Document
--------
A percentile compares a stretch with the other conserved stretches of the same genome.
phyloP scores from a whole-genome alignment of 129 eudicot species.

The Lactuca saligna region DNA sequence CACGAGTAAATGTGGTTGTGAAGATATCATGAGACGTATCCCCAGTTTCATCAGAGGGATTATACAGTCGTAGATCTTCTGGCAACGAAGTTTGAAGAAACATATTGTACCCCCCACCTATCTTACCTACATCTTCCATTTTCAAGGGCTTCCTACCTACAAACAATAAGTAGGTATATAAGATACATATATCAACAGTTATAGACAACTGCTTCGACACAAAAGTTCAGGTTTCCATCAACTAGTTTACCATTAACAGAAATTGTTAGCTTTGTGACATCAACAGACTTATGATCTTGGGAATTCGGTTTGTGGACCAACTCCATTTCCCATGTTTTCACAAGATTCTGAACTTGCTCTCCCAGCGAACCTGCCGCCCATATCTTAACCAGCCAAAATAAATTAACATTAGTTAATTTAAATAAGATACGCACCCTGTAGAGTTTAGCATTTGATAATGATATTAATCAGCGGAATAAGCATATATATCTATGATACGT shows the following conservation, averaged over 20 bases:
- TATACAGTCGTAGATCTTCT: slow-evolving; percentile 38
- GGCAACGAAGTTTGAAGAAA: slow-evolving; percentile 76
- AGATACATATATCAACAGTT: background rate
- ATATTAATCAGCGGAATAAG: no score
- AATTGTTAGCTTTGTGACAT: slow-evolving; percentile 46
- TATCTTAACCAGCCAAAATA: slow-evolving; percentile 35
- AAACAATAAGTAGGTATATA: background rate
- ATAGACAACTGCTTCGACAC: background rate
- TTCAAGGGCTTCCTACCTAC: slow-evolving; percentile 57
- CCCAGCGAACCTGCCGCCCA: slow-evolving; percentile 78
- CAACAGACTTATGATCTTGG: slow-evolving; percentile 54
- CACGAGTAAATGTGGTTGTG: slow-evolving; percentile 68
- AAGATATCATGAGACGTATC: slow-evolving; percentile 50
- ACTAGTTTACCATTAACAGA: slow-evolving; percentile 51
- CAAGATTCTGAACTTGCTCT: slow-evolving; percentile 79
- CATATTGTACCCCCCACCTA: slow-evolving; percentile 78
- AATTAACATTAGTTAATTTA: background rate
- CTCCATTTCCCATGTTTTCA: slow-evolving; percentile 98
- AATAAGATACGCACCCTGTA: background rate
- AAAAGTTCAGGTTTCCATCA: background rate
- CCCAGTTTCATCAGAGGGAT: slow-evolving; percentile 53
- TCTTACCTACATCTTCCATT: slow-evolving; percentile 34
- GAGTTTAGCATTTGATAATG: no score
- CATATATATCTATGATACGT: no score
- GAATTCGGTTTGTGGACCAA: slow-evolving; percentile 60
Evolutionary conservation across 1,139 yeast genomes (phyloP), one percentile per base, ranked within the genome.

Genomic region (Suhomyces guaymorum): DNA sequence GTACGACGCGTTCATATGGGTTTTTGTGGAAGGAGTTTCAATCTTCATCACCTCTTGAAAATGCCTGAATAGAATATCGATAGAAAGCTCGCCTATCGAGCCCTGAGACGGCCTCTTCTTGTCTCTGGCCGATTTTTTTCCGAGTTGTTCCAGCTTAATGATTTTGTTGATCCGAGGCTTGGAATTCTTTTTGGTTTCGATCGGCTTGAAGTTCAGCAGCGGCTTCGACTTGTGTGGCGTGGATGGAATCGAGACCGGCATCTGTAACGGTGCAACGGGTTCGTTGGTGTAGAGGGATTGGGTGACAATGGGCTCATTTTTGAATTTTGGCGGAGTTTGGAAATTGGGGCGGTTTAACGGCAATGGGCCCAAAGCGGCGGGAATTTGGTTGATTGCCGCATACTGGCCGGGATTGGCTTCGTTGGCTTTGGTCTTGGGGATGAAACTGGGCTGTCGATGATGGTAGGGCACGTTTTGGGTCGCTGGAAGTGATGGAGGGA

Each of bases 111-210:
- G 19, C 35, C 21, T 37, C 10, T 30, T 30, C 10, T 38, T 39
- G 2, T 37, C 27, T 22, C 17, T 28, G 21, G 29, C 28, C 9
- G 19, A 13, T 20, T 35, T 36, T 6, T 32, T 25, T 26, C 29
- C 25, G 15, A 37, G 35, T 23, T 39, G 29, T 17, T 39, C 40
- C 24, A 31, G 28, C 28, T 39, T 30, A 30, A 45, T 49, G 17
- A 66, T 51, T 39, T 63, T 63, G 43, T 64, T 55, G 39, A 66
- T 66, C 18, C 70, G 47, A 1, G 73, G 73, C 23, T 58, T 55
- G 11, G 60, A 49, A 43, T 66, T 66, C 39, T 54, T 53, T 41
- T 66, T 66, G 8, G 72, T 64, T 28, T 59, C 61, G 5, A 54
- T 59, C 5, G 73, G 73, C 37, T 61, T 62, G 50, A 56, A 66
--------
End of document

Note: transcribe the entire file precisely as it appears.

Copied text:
A percentile compares a stretch with the other conserved stretches of the same genome.
phyloP scores from a whole-genome alignment of 129 eudicot species.

The Lactuca saligna region DNA sequence CACGAGTAAATGTGGTTGTGAAGATATCATGAGACGTATCCCCAGTTTCATCAGAGGGATTATACAGTCGTAGATCTTCTGGCAACGAAGTTTGAAGAAACATATTGTACCCCCCACCTATCTTACCTACATCTTCCATTTTCAAGGGCTTCCTACCTACAAACAATAAGTAGGTATATAAGATACATATATCAACAGTTATAGACAACTGCTTCGACACAAAAGTTCAGGTTTCCATCAACTAGTTTACCATTAACAGAAATTGTTAGCTTTGTGACATCAACAGACTTATGATCTTGGGAATTCGGTTTGTGGACCAACTCCATTTCCCATGTTTTCACAAGATTCTGAACTTGCTCTCCCAGCGAACCTGCCGCCCATATCTTAACCAGCCAAAATAAATTAACATTAGTTAATTTAAATAAGATACGCACCCTGTAGAGTTTAGCATTTGATAATGATATTAATCAGCGGAATAAGCATATATATCTATGATACGT shows the following conservation, averaged over 20 bases:
- TATACAGTCGTAGATCTTCT: slow-evolving; percentile 38
- GGCAACGAAGTTTGAAGAAA: slow-evolving; percentile 76
- AGATACATATATCAACAGTT: background rate
- ATATTAATCAGCGGAATAAG: no score
- AATTGTTAGCTTTGTGACAT: slow-evolving; percentile 46
- TATCTTAACCAGCCAAAATA: slow-evolving; percentile 35
- AAACAATAAGTAGGTATATA: background rate
- ATAGACAACTGCTTCGACAC: background rate
- TTCAAGGGCTTCCTACCTAC: slow-evolving; percentile 57
- CCCAGCGAACCTGCCGCCCA: slow-evolving; percentile 78
- CAACAGACTTATGATCTTGG: slow-evolving; percentile 54
- CACGAGTAAATGTGGTTGTG: slow-evolving; percentile 68
- AAGATATCATGAGACGTATC: slow-evolving; percentile 50
- ACTAGTTTACCATTAACAGA: slow-evolving; percentile 51
- CAAGATTCTGAACTTGCTCT: slow-evolving; percentile 79
- CATATTGTACCCCCCACCTA: slow-evolving; percentile 78
- AATTAACATTAGTTAATTTA: background rate
- CTCCATTTCCCATGTTTTCA: slow-evolving; percentile 98
- AATAAGATACGCACCCTGTA: background rate
- AAAAGTTCAGGTTTCCATCA: background rate
- CCCAGTTTCATCAGAGGGAT: slow-evolving; percentile 53
- TCTTACCTACATCTTCCATT: slow-evolving; percentile 34
- GAGTTTAGCATTTGATAATG: no score
- CATATATATCTATGATACGT: no score
- GAATTCGGTTTGTGGACCAA: slow-evolving; percentile 60
Evolutionary conservation across 1,139 yeast genomes (phyloP), one percentile per base, ranked within the genome.

Genomic region (Suhomyces guaymorum): DNA sequence GTACGACGCGTTCATATGGGTTTTTGTGGAAGGAGTTTCAATCTTCATCACCTCTTGAAAATGCCTGAATAGAATATCGATAGAAAGCTCGCCTATCGAGCCCTGAGACGGCCTCTTCTTGTCTCTGGCCGATTTTTTTCCGAGTTGTTCCAGCTTAATGATTTTGTTGATCCGAGGCTTGGAATTCTTTTTGGTTTCGATCGGCTTGAAGTTCAGCAGCGGCTTCGACTTGTGTGGCGTGGATGGAATCGAGACCGGCATCTGTAACGGTGCAACGGGTTCGTTGGTGTAGAGGGATTGGGTGACAATGGGCTCATTTTTGAATTTTGGCGGAGTTTGGAAATTGGGGCGGTTTAACGGCAATGGGCCCAAAGCGGCGGGAATTTGGTTGATTGCCGCATACTGGCCGGGATTGGCTTCGTTGGCTTTGGTCTTGGGGATGAAACTGGGCTGTCGATGATGGTAGGGCACGTTTTGGGTCGCTGGAAGTGATGGAGGGA

Each of bases 111-210:
- G 19, C 35, C 21, T 37, C 10, T 30, T 30, C 10, T 38, T 39
- G 2, T 37, C 27, T 22, C 17, T 28, G 21, G 29, C 28, C 9
- G 19, A 13, T 20, T 35, T 36, T 6, T 32, T 25, T 26, C 29
- C 25, G 15, A 37, G 35, T 23, T 39, G 29, T 17, T 39, C 40
- C 24, A 31, G 28, C 28, T 39, T 30, A 30, A 45, T 49, G 17
- A 66, T 51, T 39, T 63, T 63, G 43, T 64, T 55, G 39, A 66
- T 66, C 18, C 70, G 47, A 1, G 73, G 73, C 23, T 58, T 55
- G 11, G 60, A 49, A 43, T 66, T 66, C 39, T 54, T 53, T 41
- T 66, T 66, G 8, G 72, T 64, T 28, T 59, C 61, G 5, A 54
- T 59, C 5, G 73, G 73, C 37, T 61, T 62, G 50, A 56, A 66